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Does anyone know why they miscalculated the life of the rovers so badly? Its one thing to have a platform survive twice as long as mean failure time, but this must be far longer than that? Did they actually do new Mean Time between failure calculations for all the sub-asymblies or were they using 20 year estimates based on assemblies with similar functions that were actually made up of components of completely unrelated nature. For example you can't get useful estimation of the life of a CCD Camera from data taken from a camera based on a Vidicon (sp) tube despite the similar function. In all likelyhood the two cameras wouldn't share a single component, not even resistors. The highest failure item in the tube based camera would almost certainly be the tube, and it would likely drive the failure rate for the whole camera. For a CCD camera with focus, the moving parts will be more likely to fail than anything in the video change, but the total is unlikely to approach that of a tube based camera.
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Muddy wrote:

Muddy:
I think it is largely just NASA gaming the system. By saying that the mission is a 100% success if the rovers last 90 days, they are much more assured that they can say the mission is a success. NASA regularly plans on extended missions. Remember, NASA ultimately has to get congress to approve these sorts of missions. The more successes there are, the more follow missions.
With regards to the Rovers, NASA was very concerned about whether they would be able to survive the Mars winter season due to extremely cold weather and short days (not enough light to recharge the batteries.) The Mars rovers have little pellets of Pu scattered around to keep critical pieces of them warm (source: an article in Aviation Week and Space Technology.) It seems like there was enough light to keep the batteries charged up enough to survive through the Martian winter. Frankly, it is a combination of good engineering and a little bit of plain ol' good luck.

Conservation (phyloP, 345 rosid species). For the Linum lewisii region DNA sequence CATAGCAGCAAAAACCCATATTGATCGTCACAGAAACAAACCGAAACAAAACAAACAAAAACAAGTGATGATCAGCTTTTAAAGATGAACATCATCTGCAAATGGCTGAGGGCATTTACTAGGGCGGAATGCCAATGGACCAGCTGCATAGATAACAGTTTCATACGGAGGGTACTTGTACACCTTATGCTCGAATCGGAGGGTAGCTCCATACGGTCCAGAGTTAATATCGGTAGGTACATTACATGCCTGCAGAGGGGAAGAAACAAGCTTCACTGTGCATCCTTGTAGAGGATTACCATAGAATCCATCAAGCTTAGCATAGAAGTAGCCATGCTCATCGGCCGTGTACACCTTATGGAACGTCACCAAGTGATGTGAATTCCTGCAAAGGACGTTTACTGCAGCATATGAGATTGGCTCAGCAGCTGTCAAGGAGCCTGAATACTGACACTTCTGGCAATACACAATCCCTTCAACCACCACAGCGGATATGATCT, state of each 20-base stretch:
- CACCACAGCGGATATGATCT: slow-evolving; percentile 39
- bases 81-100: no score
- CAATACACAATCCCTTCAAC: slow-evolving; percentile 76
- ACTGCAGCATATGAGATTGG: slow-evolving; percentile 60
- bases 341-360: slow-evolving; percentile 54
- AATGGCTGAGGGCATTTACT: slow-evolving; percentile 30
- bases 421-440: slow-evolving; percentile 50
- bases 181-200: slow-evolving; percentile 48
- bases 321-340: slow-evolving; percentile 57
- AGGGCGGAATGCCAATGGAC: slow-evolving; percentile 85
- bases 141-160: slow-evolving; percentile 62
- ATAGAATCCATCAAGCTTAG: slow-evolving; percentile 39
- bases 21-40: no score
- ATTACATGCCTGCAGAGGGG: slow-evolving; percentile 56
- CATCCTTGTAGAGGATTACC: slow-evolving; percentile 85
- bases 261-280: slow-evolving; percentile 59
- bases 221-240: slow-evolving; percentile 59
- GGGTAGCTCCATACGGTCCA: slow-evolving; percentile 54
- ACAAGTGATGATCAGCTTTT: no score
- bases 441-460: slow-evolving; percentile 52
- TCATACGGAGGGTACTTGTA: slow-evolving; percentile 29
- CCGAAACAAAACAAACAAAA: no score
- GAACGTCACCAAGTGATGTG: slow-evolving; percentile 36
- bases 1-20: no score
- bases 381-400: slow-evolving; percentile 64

Lastly, I suspect that various parts of the rover are failing. As long as the radio, drive train, and some portion of the vision system works, they can keep motoring around.
-Wayne
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Would you rather they had miscalculated and gotten three or four days out of them only? Ideally, something that you design and build will perform indefinately. Clearly they got the right people and contractors to do the job.

It sounds like you are unhappy about the results. Suppose they were only able to get the original 90 days out of the hardware and then it died on the spot. We have all had a toaster, car, or computer that did that. Would it have made you happier? Suppose they had only lasted half as long, and you were the contractor that had built the hardware. Now, would you feel like coughing up some sort of differential pay for that, or for funding a whole new mission? Mayeb you can talk them into adding "warranty timers" so that when the calendar runs out, it will fire a bunch of little squibs that blow the pieces off of the things. Of course, you would have to be a lunatic to try this.

And your point would be...? Look, the cost of making something that lasts under those environmental conditions is identical to the cost of making something that will last 10 times longer, in most circumstances. One would think that getting more for your money was a good thing, particularly if you were one of the taxpayers who footed the bill. Do you have a real, valid complaint about the mission?
Cheers!
Sir Charles W. Shults III Xenotech Research 321-206-1840
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Muddy wrote:

Shhhh. Something built under government contract actually outperforms expectations, and you are complaining?
Nope. It's the Martians who dust off the solar panels every night.